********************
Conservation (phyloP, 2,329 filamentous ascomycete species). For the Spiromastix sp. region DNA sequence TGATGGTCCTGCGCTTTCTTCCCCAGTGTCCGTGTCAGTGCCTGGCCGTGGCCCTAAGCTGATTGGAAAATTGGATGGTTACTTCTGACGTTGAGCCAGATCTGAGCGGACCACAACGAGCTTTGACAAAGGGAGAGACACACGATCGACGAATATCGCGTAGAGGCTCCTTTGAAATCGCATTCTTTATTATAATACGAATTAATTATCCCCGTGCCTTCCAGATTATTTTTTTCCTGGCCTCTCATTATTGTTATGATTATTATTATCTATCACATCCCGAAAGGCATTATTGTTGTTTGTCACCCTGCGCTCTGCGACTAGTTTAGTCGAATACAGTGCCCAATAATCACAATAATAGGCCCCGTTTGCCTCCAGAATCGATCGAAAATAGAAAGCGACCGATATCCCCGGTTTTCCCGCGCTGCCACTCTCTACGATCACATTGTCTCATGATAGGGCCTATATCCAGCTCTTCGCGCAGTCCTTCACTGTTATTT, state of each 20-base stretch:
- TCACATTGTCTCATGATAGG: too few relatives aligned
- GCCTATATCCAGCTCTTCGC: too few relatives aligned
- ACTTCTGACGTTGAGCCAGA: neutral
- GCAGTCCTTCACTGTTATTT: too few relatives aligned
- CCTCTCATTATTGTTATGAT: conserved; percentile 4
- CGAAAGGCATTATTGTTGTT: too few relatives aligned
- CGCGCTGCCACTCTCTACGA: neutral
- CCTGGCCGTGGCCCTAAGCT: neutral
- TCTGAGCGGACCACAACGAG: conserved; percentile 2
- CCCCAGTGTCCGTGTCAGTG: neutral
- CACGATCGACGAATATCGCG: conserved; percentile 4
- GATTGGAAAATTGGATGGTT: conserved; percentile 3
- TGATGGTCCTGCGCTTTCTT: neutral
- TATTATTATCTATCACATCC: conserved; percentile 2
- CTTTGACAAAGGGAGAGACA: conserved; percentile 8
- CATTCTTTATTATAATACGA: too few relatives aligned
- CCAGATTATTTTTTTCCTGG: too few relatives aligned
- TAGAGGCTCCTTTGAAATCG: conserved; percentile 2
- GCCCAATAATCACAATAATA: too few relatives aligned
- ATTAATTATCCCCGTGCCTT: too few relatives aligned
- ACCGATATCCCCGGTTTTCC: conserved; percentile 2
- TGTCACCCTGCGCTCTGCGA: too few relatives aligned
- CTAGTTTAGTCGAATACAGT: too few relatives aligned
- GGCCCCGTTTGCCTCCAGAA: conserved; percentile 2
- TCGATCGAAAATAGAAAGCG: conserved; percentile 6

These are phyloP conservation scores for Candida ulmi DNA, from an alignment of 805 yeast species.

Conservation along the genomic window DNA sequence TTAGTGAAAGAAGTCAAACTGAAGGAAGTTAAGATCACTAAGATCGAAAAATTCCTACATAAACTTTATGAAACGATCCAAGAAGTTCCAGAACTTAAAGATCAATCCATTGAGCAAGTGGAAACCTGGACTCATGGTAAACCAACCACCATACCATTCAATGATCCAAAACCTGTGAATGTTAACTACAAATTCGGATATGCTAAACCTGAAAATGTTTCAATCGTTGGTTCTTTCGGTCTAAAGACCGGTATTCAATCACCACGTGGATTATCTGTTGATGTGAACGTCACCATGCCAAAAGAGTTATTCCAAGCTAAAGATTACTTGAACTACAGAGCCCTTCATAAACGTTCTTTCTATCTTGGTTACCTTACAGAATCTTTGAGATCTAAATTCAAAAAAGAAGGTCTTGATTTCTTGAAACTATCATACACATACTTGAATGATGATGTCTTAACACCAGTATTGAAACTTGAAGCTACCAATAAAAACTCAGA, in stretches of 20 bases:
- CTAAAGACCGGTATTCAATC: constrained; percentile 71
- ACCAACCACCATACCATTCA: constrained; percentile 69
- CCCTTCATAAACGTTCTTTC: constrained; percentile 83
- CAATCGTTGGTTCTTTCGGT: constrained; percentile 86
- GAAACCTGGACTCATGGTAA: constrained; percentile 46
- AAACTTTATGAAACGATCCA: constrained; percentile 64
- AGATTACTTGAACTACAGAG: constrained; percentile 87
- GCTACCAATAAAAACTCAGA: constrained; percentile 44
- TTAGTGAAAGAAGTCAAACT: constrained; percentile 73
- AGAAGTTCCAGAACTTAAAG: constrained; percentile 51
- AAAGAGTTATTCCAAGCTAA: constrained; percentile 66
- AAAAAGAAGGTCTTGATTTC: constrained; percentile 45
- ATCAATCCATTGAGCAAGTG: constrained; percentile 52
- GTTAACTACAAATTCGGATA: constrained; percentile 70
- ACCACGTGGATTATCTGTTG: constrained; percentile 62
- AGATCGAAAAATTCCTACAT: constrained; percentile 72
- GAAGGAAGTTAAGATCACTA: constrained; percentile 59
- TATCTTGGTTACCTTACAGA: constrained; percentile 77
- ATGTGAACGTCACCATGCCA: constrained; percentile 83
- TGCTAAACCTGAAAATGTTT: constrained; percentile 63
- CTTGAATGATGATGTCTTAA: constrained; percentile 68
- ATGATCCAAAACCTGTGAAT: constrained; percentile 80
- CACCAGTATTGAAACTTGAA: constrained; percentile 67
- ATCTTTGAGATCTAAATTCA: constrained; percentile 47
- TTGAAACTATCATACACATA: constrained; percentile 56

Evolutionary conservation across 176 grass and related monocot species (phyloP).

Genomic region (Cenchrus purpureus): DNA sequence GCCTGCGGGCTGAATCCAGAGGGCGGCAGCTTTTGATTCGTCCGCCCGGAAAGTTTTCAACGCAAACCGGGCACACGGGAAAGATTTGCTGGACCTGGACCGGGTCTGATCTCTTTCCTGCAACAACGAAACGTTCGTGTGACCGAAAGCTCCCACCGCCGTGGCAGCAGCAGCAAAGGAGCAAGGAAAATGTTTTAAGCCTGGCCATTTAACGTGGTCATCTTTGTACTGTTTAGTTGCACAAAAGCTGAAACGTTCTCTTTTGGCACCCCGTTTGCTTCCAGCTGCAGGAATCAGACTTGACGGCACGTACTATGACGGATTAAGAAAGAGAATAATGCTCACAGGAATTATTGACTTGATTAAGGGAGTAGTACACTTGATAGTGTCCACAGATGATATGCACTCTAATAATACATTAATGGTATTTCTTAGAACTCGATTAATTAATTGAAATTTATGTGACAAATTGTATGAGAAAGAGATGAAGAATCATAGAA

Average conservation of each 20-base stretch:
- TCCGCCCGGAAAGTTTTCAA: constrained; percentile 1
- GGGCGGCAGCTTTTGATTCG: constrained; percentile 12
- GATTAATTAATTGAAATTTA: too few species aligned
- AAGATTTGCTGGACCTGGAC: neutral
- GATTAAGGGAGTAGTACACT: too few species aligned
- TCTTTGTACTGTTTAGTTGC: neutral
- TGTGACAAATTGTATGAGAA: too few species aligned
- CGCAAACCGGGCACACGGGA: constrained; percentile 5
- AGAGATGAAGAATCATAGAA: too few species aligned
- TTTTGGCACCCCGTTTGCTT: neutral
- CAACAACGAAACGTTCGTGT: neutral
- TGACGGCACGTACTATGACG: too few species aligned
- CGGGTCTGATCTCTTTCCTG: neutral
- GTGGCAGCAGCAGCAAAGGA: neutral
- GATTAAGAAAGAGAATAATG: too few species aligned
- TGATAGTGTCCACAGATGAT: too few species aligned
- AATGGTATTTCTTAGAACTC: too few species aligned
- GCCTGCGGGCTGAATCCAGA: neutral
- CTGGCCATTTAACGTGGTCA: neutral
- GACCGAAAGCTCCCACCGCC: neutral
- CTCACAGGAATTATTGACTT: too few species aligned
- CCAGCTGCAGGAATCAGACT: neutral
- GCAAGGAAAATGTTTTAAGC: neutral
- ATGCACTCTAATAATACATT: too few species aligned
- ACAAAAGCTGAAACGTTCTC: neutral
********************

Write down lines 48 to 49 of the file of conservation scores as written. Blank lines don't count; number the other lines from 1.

- TGCTAAACCTGAAAATGTTT: constrained; percentile 63
- CTTGAATGATGATGTCTTAA: constrained; percentile 68